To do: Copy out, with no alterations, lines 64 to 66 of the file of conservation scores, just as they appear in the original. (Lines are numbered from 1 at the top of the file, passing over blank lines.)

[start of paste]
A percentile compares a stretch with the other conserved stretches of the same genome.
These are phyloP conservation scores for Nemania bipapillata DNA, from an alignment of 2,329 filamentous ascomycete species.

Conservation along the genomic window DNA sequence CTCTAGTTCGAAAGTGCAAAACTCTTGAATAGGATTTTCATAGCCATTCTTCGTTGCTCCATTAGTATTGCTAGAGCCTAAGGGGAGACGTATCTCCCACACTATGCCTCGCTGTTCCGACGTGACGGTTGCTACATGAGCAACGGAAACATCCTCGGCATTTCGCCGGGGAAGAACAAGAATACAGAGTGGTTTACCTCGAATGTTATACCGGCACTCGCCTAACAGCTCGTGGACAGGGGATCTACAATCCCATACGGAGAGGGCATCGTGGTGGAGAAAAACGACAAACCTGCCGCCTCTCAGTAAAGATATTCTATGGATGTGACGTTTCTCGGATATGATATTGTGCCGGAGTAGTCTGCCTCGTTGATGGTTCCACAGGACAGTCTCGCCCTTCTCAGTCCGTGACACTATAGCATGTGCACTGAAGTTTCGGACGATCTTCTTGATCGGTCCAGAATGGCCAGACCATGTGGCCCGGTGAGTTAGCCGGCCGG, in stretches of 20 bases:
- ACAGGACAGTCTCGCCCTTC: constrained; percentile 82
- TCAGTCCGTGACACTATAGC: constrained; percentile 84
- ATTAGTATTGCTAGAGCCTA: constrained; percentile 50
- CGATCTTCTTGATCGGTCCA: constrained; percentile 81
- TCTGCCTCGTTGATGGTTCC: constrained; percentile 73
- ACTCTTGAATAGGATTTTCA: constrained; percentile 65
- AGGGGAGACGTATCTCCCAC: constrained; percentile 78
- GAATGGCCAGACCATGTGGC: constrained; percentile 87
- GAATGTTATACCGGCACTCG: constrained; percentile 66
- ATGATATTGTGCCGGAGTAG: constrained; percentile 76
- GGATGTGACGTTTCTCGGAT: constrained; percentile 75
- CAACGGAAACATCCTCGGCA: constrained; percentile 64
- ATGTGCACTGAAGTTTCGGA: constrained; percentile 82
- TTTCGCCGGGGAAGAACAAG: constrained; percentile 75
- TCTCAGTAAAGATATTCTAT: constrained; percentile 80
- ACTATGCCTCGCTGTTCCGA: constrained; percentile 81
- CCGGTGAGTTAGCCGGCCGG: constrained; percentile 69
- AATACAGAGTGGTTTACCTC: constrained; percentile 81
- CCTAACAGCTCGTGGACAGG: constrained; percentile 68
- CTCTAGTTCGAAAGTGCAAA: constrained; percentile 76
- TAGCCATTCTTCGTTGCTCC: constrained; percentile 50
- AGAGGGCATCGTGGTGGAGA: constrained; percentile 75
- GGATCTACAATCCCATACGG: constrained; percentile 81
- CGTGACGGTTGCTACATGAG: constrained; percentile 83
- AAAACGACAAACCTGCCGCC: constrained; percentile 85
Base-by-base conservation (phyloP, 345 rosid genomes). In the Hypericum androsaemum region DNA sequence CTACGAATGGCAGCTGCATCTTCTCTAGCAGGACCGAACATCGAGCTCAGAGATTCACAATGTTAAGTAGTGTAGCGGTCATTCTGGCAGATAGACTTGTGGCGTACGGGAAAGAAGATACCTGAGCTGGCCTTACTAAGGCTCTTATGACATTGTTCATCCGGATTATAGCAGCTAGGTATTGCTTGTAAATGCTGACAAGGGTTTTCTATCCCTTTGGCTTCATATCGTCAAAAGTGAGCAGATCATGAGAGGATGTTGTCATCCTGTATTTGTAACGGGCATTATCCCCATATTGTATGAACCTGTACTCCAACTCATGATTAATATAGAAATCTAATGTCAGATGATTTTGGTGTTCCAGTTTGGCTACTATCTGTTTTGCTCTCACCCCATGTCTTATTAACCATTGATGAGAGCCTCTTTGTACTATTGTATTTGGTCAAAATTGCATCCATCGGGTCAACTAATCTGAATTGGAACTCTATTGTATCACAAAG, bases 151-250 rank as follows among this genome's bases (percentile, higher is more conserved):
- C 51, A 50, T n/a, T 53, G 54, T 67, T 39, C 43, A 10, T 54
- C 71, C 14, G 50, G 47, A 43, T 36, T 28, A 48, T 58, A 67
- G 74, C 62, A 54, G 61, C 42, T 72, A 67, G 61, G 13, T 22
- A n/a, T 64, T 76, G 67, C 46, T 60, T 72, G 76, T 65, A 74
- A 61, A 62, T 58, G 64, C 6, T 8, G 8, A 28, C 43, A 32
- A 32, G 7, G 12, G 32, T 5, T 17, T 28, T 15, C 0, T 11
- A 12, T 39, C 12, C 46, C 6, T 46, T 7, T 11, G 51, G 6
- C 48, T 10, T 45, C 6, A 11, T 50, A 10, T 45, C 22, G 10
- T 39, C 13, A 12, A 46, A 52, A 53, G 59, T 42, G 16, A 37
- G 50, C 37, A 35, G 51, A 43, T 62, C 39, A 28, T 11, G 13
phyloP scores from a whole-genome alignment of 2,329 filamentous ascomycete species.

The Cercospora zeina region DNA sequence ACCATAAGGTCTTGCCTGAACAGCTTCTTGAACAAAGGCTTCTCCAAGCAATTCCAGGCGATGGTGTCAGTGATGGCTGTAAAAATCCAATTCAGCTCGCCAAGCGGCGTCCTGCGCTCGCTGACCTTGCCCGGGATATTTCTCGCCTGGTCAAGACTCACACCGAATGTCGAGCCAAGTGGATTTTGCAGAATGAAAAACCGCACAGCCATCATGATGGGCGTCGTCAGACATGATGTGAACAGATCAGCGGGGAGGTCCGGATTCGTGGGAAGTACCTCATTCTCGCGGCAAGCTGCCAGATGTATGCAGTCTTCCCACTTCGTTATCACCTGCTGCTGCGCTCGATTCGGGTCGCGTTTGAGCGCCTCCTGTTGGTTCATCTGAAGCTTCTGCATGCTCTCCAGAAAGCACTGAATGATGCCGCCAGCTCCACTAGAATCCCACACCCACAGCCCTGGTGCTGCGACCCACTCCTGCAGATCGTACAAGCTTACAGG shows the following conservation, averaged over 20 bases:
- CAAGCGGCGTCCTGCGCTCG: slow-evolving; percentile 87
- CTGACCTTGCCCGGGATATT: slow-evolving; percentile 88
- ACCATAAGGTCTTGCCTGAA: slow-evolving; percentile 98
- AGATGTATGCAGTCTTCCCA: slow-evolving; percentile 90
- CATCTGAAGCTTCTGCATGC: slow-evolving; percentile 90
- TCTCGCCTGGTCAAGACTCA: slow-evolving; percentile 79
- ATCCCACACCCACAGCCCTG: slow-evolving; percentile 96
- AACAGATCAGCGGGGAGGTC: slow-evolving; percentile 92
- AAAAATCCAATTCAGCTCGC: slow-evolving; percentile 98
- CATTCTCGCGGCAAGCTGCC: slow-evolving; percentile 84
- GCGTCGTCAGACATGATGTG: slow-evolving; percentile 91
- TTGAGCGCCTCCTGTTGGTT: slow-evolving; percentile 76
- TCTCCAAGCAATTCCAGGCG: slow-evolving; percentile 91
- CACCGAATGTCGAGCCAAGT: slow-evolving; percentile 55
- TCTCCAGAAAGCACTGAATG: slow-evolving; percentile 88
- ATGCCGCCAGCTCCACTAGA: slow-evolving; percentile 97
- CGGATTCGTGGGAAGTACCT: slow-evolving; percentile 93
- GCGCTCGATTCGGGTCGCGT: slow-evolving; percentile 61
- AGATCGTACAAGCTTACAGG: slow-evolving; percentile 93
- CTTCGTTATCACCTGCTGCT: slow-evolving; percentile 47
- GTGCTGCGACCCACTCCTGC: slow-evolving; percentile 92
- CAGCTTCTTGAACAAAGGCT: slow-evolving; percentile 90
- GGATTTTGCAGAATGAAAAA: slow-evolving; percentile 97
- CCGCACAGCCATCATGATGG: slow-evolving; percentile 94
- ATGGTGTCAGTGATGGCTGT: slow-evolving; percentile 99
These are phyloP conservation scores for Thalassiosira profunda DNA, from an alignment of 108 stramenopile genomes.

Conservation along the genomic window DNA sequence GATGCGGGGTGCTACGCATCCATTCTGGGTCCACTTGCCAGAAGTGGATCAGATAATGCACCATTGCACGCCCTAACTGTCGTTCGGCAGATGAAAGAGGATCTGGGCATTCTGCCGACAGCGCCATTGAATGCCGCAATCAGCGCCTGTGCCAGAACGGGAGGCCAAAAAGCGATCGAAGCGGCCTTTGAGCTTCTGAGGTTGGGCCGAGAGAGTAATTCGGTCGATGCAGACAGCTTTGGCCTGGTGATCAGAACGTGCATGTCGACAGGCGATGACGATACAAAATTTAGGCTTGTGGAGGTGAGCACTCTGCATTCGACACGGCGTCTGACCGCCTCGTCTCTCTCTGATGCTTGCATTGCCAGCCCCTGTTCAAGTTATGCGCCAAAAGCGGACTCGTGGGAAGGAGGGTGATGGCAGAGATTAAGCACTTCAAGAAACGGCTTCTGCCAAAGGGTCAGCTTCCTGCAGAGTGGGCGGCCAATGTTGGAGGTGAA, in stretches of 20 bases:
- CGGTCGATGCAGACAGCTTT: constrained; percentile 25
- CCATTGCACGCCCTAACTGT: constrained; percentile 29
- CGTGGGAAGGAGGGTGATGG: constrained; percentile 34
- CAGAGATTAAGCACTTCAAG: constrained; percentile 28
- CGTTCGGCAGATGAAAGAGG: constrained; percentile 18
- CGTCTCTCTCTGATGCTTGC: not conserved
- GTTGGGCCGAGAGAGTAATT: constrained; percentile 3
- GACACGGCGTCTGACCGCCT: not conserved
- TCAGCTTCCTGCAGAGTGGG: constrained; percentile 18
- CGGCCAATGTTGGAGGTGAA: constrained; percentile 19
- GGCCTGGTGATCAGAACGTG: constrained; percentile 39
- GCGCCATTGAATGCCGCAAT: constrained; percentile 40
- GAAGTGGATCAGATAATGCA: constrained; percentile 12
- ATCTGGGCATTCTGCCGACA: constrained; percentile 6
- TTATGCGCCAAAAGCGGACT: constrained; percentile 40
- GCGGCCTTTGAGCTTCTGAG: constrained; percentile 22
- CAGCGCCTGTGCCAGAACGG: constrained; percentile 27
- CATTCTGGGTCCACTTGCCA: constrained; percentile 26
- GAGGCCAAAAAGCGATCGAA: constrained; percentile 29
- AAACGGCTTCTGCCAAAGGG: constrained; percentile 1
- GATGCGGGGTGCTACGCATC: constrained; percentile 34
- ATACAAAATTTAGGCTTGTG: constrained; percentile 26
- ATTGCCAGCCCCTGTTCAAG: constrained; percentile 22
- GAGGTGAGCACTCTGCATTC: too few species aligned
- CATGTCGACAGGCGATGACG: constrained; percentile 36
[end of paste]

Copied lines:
- GGATTTTGCAGAATGAAAAA: slow-evolving; percentile 97
- CCGCACAGCCATCATGATGG: slow-evolving; percentile 94
- ATGGTGTCAGTGATGGCTGT: slow-evolving; percentile 99